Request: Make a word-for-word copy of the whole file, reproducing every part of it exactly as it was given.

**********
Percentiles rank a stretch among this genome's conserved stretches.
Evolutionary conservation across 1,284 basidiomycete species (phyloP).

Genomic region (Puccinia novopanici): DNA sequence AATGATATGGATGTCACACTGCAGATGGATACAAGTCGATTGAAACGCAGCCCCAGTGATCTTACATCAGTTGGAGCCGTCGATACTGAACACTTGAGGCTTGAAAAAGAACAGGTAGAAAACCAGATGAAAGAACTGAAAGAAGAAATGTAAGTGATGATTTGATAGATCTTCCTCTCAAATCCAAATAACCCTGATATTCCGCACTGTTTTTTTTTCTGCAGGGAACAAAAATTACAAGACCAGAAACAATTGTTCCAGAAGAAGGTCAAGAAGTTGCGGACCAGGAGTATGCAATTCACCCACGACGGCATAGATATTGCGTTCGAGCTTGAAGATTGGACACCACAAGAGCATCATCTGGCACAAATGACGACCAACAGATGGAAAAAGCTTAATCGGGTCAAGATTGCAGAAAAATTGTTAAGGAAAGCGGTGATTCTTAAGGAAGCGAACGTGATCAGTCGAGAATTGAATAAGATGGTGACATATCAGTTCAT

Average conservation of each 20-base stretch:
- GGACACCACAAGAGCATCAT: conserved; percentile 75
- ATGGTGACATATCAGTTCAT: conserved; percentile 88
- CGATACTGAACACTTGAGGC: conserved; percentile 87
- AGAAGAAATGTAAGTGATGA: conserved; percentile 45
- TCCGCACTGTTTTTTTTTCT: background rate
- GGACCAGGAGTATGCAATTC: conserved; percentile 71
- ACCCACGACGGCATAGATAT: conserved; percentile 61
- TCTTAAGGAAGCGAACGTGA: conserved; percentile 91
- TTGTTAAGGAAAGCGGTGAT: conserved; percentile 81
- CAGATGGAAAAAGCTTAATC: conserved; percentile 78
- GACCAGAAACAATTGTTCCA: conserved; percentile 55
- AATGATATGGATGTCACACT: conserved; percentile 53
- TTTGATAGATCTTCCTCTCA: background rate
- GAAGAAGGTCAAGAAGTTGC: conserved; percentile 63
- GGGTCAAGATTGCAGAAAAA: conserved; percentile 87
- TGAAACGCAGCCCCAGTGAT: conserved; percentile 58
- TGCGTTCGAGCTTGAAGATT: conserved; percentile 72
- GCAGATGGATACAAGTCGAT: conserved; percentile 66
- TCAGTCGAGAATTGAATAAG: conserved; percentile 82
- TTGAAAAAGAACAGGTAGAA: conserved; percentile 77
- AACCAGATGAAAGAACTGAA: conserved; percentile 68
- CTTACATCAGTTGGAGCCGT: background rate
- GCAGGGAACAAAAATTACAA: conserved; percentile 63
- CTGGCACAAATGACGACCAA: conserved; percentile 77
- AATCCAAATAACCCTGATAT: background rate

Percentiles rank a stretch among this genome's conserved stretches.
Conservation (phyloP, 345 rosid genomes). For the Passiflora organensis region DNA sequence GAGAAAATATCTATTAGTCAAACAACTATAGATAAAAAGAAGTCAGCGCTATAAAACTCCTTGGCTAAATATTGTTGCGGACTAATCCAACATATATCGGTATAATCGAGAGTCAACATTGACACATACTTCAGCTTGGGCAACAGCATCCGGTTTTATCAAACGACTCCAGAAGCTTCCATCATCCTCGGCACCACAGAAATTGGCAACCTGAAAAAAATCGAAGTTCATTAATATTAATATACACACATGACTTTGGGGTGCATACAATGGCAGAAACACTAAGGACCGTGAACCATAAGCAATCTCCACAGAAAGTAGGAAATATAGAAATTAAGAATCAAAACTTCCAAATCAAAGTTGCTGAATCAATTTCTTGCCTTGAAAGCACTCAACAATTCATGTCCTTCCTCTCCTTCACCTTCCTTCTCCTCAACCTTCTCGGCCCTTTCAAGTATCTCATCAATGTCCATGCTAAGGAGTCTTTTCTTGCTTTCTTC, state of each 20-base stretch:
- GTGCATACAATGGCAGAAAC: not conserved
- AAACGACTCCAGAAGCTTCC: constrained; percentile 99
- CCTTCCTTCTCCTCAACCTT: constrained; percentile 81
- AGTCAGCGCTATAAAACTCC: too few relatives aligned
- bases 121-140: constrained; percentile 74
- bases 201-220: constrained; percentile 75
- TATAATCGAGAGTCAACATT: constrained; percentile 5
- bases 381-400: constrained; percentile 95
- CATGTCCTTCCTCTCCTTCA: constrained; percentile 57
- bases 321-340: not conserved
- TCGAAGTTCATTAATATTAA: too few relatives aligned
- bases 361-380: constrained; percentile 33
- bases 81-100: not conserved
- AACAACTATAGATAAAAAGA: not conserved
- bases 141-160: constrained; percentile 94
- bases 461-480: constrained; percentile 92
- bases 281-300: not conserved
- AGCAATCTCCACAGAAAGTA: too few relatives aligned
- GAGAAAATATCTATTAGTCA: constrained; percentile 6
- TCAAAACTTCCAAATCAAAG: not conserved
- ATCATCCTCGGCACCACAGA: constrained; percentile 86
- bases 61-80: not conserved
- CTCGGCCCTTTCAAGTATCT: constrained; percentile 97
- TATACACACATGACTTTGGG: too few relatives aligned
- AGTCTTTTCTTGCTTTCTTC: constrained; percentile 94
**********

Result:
Percentiles rank a stretch among this genome's conserved stretches.
Evolutionary conservation across 1,284 basidiomycete species (phyloP).

Genomic region (Puccinia novopanici): DNA sequence AATGATATGGATGTCACACTGCAGATGGATACAAGTCGATTGAAACGCAGCCCCAGTGATCTTACATCAGTTGGAGCCGTCGATACTGAACACTTGAGGCTTGAAAAAGAACAGGTAGAAAACCAGATGAAAGAACTGAAAGAAGAAATGTAAGTGATGATTTGATAGATCTTCCTCTCAAATCCAAATAACCCTGATATTCCGCACTGTTTTTTTTTCTGCAGGGAACAAAAATTACAAGACCAGAAACAATTGTTCCAGAAGAAGGTCAAGAAGTTGCGGACCAGGAGTATGCAATTCACCCACGACGGCATAGATATTGCGTTCGAGCTTGAAGATTGGACACCACAAGAGCATCATCTGGCACAAATGACGACCAACAGATGGAAAAAGCTTAATCGGGTCAAGATTGCAGAAAAATTGTTAAGGAAAGCGGTGATTCTTAAGGAAGCGAACGTGATCAGTCGAGAATTGAATAAGATGGTGACATATCAGTTCAT

Average conservation of each 20-base stretch:
- GGACACCACAAGAGCATCAT: conserved; percentile 75
- ATGGTGACATATCAGTTCAT: conserved; percentile 88
- CGATACTGAACACTTGAGGC: conserved; percentile 87
- AGAAGAAATGTAAGTGATGA: conserved; percentile 45
- TCCGCACTGTTTTTTTTTCT: background rate
- GGACCAGGAGTATGCAATTC: conserved; percentile 71
- ACCCACGACGGCATAGATAT: conserved; percentile 61
- TCTTAAGGAAGCGAACGTGA: conserved; percentile 91
- TTGTTAAGGAAAGCGGTGAT: conserved; percentile 81
- CAGATGGAAAAAGCTTAATC: conserved; percentile 78
- GACCAGAAACAATTGTTCCA: conserved; percentile 55
- AATGATATGGATGTCACACT: conserved; percentile 53
- TTTGATAGATCTTCCTCTCA: background rate
- GAAGAAGGTCAAGAAGTTGC: conserved; percentile 63
- GGGTCAAGATTGCAGAAAAA: conserved; percentile 87
- TGAAACGCAGCCCCAGTGAT: conserved; percentile 58
- TGCGTTCGAGCTTGAAGATT: conserved; percentile 72
- GCAGATGGATACAAGTCGAT: conserved; percentile 66
- TCAGTCGAGAATTGAATAAG: conserved; percentile 82
- TTGAAAAAGAACAGGTAGAA: conserved; percentile 77
- AACCAGATGAAAGAACTGAA: conserved; percentile 68
- CTTACATCAGTTGGAGCCGT: background rate
- GCAGGGAACAAAAATTACAA: conserved; percentile 63
- CTGGCACAAATGACGACCAA: conserved; percentile 77
- AATCCAAATAACCCTGATAT: background rate

Percentiles rank a stretch among this genome's conserved stretches.
Conservation (phyloP, 345 rosid genomes). For the Passiflora organensis region DNA sequence GAGAAAATATCTATTAGTCAAACAACTATAGATAAAAAGAAGTCAGCGCTATAAAACTCCTTGGCTAAATATTGTTGCGGACTAATCCAACATATATCGGTATAATCGAGAGTCAACATTGACACATACTTCAGCTTGGGCAACAGCATCCGGTTTTATCAAACGACTCCAGAAGCTTCCATCATCCTCGGCACCACAGAAATTGGCAACCTGAAAAAAATCGAAGTTCATTAATATTAATATACACACATGACTTTGGGGTGCATACAATGGCAGAAACACTAAGGACCGTGAACCATAAGCAATCTCCACAGAAAGTAGGAAATATAGAAATTAAGAATCAAAACTTCCAAATCAAAGTTGCTGAATCAATTTCTTGCCTTGAAAGCACTCAACAATTCATGTCCTTCCTCTCCTTCACCTTCCTTCTCCTCAACCTTCTCGGCCCTTTCAAGTATCTCATCAATGTCCATGCTAAGGAGTCTTTTCTTGCTTTCTTC, state of each 20-base stretch:
- GTGCATACAATGGCAGAAAC: not conserved
- AAACGACTCCAGAAGCTTCC: constrained; percentile 99
- CCTTCCTTCTCCTCAACCTT: constrained; percentile 81
- AGTCAGCGCTATAAAACTCC: too few relatives aligned
- bases 121-140: constrained; percentile 74
- bases 201-220: constrained; percentile 75
- TATAATCGAGAGTCAACATT: constrained; percentile 5
- bases 381-400: constrained; percentile 95
- CATGTCCTTCCTCTCCTTCA: constrained; percentile 57
- bases 321-340: not conserved
- TCGAAGTTCATTAATATTAA: too few relatives aligned
- bases 361-380: constrained; percentile 33
- bases 81-100: not conserved
- AACAACTATAGATAAAAAGA: not conserved
- bases 141-160: constrained; percentile 94
- bases 461-480: constrained; percentile 92
- bases 281-300: not conserved
- AGCAATCTCCACAGAAAGTA: too few relatives aligned
- GAGAAAATATCTATTAGTCA: constrained; percentile 6
- TCAAAACTTCCAAATCAAAG: not conserved
- ATCATCCTCGGCACCACAGA: constrained; percentile 86
- bases 61-80: not conserved
- CTCGGCCCTTTCAAGTATCT: constrained; percentile 97
- TATACACACATGACTTTGGG: too few relatives aligned
- AGTCTTTTCTTGCTTTCTTC: constrained; percentile 94